Normal distribution vs.exponential...


by Mark J.
Tags: distribution, normal, vsexponential
Mark J.
Mark J. is offline
#1
Apr16-12, 03:01 PM
P: 77
Sorry because I have asked this other times but still not getting a reasonable answer:

For bus headway times why in several articles they make assumption of normal distribution??
Generally inter-arrival times are modeled using exponential distribution but in some papers
http://onlinelibrary.wiley.com/doi/1...50304/abstract
http://www.sciencedirect.com/science...91261586900366

normal distribution is assumed.
Which are the reasons to make this assumption?
Maybe because the real time is calculated including time for passengers to enter in bus and departing?
Maybe because of normal distribution quality of modeling deviations from some point (scheduled time) ?

Please help
Regards
Phys.Org News Partner Mathematics news on Phys.org
Researchers help Boston Marathon organizers plan for 2014 race
'Math detective' analyzes odds for suspicious lottery wins
Pseudo-mathematics and financial charlatanism
Number Nine
Number Nine is offline
#2
Apr16-12, 03:40 PM
P: 771
Exponential distributions are a family of distributions that include the normal distribution. Generally, whenever something can be modelled by an exponential distribution and there is no addition information to clearly specify which specific exponential distribution is to be used, a normal distribution will be assumed for various reasons that include the central limit theorem and some basic results from information theory (the normal distribution has the greatest amount of "uncertainty" associated with it out of all exponential distributions, and so, in a sense, it makes fewer assumptions than the others).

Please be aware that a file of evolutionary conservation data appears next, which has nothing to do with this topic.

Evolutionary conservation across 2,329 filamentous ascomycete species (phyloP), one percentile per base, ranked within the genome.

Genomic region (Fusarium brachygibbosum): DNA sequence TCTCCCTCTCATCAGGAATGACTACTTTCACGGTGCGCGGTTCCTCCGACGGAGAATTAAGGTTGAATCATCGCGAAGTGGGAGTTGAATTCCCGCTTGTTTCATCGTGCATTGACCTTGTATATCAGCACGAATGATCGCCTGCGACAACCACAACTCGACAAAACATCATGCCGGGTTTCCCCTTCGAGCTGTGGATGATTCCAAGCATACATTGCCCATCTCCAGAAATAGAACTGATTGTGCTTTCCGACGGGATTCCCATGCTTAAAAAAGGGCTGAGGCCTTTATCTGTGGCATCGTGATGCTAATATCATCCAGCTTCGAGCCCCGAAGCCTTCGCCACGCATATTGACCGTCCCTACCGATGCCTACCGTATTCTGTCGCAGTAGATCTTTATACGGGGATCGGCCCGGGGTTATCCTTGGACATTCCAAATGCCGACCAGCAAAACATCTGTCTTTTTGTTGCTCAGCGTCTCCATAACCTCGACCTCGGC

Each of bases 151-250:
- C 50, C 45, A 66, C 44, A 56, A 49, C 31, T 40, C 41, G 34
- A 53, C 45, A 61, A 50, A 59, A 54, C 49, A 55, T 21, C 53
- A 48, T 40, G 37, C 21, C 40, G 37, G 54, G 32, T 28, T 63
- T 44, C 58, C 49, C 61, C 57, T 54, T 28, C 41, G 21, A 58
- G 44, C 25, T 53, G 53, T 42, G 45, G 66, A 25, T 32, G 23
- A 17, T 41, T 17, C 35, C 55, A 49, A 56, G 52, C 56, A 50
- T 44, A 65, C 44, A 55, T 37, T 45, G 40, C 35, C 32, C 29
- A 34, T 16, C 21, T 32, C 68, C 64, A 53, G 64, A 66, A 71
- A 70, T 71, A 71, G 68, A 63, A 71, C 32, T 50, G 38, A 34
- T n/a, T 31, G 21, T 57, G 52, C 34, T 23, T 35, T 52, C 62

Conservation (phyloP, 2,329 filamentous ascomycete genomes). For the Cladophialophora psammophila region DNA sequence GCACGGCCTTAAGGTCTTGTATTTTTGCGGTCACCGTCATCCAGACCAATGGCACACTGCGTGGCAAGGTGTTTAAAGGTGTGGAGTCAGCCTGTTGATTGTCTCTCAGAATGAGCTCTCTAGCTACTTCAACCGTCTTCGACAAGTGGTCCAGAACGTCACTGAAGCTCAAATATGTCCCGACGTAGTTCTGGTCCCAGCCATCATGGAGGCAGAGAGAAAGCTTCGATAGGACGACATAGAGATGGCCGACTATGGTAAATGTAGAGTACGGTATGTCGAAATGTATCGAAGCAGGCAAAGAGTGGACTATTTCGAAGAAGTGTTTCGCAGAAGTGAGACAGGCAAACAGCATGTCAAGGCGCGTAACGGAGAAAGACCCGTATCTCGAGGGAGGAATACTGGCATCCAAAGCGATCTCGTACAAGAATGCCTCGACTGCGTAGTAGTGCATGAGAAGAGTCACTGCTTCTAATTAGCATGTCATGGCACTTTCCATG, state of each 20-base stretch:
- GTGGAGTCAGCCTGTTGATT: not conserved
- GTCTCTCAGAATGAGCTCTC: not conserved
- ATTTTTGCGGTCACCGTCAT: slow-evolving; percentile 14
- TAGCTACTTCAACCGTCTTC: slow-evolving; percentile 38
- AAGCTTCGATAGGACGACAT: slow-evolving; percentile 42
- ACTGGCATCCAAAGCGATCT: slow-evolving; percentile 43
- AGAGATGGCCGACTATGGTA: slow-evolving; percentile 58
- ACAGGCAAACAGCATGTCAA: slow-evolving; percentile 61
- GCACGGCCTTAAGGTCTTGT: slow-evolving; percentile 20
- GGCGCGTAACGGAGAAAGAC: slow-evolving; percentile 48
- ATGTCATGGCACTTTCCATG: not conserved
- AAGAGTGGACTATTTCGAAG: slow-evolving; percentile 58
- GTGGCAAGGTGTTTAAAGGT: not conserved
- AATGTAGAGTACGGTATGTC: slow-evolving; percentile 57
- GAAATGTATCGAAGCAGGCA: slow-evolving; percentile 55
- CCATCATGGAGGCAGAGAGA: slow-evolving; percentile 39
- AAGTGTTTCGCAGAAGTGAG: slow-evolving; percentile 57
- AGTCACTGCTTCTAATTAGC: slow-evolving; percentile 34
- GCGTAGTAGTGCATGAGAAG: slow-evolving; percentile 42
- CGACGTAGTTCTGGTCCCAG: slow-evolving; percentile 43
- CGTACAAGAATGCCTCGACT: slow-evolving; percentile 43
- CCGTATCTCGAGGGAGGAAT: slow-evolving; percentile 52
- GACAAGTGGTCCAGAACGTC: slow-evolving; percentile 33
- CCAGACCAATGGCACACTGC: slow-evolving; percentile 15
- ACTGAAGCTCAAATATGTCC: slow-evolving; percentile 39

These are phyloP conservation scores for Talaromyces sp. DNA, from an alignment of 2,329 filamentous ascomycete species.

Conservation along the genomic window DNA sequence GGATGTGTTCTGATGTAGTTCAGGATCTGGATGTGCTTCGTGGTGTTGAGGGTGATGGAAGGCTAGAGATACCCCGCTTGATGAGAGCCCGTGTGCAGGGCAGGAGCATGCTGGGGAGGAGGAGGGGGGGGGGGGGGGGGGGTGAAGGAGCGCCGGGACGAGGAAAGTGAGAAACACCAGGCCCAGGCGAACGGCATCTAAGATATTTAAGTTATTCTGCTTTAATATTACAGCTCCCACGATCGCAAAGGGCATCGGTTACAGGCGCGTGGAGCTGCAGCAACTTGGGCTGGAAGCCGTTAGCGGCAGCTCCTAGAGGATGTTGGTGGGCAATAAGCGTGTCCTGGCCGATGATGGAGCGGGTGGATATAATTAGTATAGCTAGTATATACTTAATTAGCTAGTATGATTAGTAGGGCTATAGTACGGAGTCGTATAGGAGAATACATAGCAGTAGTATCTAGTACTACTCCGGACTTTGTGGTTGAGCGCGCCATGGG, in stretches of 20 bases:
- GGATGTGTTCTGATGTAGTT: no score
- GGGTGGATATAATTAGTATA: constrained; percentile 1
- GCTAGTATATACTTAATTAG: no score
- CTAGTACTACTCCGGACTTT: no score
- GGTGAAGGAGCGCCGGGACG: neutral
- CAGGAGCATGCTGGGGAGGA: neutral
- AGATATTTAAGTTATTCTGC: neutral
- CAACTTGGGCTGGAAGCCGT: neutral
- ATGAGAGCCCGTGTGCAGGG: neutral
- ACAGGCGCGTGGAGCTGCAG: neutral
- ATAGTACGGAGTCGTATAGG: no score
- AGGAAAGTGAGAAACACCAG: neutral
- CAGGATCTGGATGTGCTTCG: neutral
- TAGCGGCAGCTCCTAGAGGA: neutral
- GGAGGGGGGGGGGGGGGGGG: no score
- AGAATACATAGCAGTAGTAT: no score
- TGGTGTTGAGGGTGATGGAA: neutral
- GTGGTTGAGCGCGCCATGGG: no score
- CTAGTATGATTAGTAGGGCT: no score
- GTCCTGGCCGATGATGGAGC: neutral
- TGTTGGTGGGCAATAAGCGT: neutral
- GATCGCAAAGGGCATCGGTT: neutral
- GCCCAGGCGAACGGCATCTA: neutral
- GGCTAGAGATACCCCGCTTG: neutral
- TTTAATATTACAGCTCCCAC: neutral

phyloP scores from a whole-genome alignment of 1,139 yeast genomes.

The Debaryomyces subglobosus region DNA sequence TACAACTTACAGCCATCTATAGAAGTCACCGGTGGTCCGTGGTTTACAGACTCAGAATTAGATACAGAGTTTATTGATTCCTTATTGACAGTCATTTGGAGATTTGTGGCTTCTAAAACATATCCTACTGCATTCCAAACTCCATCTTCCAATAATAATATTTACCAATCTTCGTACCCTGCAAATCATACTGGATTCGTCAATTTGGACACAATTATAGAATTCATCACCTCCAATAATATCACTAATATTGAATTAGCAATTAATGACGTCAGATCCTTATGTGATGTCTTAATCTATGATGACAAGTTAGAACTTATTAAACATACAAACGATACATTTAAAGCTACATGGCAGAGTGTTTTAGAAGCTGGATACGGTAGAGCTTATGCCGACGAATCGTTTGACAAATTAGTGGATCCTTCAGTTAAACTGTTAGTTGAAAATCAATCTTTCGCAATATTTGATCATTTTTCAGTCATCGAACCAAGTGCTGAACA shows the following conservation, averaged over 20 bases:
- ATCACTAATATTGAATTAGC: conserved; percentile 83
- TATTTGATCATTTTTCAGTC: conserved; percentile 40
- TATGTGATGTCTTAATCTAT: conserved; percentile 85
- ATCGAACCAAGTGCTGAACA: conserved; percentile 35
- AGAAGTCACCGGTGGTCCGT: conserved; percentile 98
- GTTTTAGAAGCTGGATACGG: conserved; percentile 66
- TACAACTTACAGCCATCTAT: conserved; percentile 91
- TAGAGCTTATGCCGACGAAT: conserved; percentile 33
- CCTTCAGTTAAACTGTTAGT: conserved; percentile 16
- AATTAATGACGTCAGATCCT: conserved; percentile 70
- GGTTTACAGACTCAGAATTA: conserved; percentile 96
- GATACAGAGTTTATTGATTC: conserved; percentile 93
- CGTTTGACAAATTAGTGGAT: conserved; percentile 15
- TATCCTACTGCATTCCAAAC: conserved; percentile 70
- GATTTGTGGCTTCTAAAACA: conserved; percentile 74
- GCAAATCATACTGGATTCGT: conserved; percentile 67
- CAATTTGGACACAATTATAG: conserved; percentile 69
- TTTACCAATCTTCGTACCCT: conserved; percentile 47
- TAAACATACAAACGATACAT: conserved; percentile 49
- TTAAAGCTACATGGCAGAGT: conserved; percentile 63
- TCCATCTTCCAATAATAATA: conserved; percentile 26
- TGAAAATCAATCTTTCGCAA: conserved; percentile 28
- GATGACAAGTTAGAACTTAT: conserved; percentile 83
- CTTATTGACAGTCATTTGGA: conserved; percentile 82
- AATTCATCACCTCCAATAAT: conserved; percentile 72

Mark J.
Mark J. is offline
#3
Apr17-12, 11:12 AM
P: 77
Yes but it is rather vague.
I was thinking if travel time = bus headway + time spent at the stop then if bus headways for example are exponential and time spent at the stop some other distribution than I gues their sum is not exponential but someway renewal process so maybe there will be some approximation to normal?

Office_Shredder
Office_Shredder is offline
#4
Apr17-12, 02:18 PM
Mentor
P: 4,499

Normal distribution vs.exponential...


Number nine, the normal distribution is not an example of an exponential distribution.

Mark, reading the second paper (pdf found here http://www-bcf.usc.edu/~maged/public...ng%20Times.pdf ) I see that the amount by which a bus is late is modeled as a normal distribution, but I don't see where they talk about the amount of time between buses being a normal distribution (which doesn't really make sense because the distribution should have only non-negative numbers as its support)
Mark J.
Mark J. is offline
#5
Apr17-12, 02:38 PM
P: 77
Office Shredder you are totally right.
Anyway is there any orientation about normal assumption in bus travel time modeling you can give please?
Best regards
Number Nine
Number Nine is offline
#6
Apr17-12, 03:05 PM
P: 771
Number nine, the normal distribution is not an example of an exponential distribution.
I interpreted the OP (perhaps incorrectly) as being about something from the exponential family of distributions, of which the normal distribution is a member. In retrospect, that's almost certainly not what he's talking about.


Register to reply

Related Discussions
normal and exponential-normal (?) distribution Calculus 0
Comparing normal distribution divided by normal distribution Set Theory, Logic, Probability, Statistics 12
Is 2 times normal distribution still a normal distribution please? Set Theory, Logic, Probability, Statistics 4
Confidence Intervals: t-distribution or normal distribution? Set Theory, Logic, Probability, Statistics 4
Exponential growth and exponential distribution Set Theory, Logic, Probability, Statistics 3